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PACKET DROP WHEN CONNECTING WIRELESS NETWORK


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#1 krnl

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Posted 02 October 2011 - 09:31 PM

i have wired network with around 200 s/w. and there is a small wireless n/w with 6 access points. both are working properly when they are individual
but when i connect wireless AP to the wired n/w at that time ping packets are dropped.
any1 hv sol. of this prob. pls tell me the sol.
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#2 MarkinManchester

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Posted 03 October 2011 - 12:51 AM

Do a survey using something like netstumbler, check for channel overlap, authentication, and maybe reduce encryption to 40bit if set at 128
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#3 sirkozz

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Posted 03 October 2011 - 04:30 AM

Mark its either 40/104bit or 64/128 bit, 40bit key +24 bit IV=64bit/104bit key +24bit IV=128bit key; the IV is the initialization vector, the part of WEP that is crackable; you have to use at least TKIP with a nice long non-dictionary phase pass-key to be secure.

As to wireless problems, what type of AP’s, what frequency bands, what are the STA’s that are having problems connecting to the WLAN, how much distance from STA to AP?

To try and pinpoint the problem start from the STA to the AP, continuous 1Mb ping to AP from station RTT should be under 5ms; but under 25ms should be okay for data only WLAN, if these numbers look good then the WLAN is working, better look somewhere else on the LAN.
If that’s ok then ping the local switch that the AP is connected to; you should still see the same RTT values.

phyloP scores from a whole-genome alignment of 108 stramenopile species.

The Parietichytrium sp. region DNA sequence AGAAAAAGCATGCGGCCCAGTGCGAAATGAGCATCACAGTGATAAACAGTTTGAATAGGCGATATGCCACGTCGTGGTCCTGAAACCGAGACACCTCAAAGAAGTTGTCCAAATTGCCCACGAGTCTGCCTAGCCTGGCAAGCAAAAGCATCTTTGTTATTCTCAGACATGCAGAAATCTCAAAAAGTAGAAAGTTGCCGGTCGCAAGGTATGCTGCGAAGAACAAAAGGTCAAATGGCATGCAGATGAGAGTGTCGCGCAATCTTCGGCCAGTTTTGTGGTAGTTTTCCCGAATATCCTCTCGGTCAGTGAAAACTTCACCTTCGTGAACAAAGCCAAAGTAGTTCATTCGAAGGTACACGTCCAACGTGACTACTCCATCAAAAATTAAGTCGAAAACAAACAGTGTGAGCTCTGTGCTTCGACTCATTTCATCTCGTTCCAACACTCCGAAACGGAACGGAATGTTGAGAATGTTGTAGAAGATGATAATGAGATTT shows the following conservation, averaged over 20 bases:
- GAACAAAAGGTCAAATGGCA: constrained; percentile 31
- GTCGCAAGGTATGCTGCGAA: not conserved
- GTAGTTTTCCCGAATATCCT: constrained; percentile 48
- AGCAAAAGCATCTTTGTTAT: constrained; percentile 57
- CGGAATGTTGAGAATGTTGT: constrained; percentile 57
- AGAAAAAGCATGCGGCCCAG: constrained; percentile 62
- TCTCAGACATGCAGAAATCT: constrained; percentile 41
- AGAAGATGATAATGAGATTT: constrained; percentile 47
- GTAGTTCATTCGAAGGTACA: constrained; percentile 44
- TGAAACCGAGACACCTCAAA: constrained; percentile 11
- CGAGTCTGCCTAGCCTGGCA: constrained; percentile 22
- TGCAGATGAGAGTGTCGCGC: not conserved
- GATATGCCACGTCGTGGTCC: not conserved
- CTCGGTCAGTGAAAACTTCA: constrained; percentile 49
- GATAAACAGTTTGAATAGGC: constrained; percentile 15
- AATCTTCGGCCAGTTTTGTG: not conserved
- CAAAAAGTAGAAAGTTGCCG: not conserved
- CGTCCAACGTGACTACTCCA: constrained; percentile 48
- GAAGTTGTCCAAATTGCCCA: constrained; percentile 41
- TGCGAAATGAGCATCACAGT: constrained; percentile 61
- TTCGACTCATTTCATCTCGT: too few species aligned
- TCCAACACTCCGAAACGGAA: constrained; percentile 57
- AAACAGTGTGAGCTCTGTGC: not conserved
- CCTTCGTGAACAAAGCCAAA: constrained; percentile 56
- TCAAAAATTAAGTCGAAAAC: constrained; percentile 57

Then start with the router; you should still see the same RTT values.
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#4 krnl

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Posted 04 October 2011 - 11:50 AM

Mark its either 40/104bit or 64/128 bit, 40bit key +24 bit IV=64bit/104bit key +24bit IV=128bit key; the IV is the initialization vector, the part of WEP that is crackable; you have to use at least TKIP with a nice long non-dictionary phase pass-key to be secure.

As to wireless problems, what type of AP’s, what frequency bands, what are the STA’s that are having problems connecting to the WLAN, how much distance from STA to AP?

To try and pinpoint the problem start from the STA to the AP, continuous 1Mb ping to AP from station RTT should be under 5ms; but under 25ms should be okay for data only WLAN, if these numbers look good then the WLAN is working, better look somewhere else on the LAN.
If that’s ok then ping the local switch that the AP is connected to; you should still see the same RTT values.
Then start with the router; you should still see the same RTT values.



I AM NEW TO WIRELES TECHNOLOGY. AP WORKS AT 2.4 GHZ.DISTANCE BETWEEN STA AND AP IS AROUND 5 MTRs.IF THERE IS POSIBILITIES OF PROBLEM IN SWITCH??????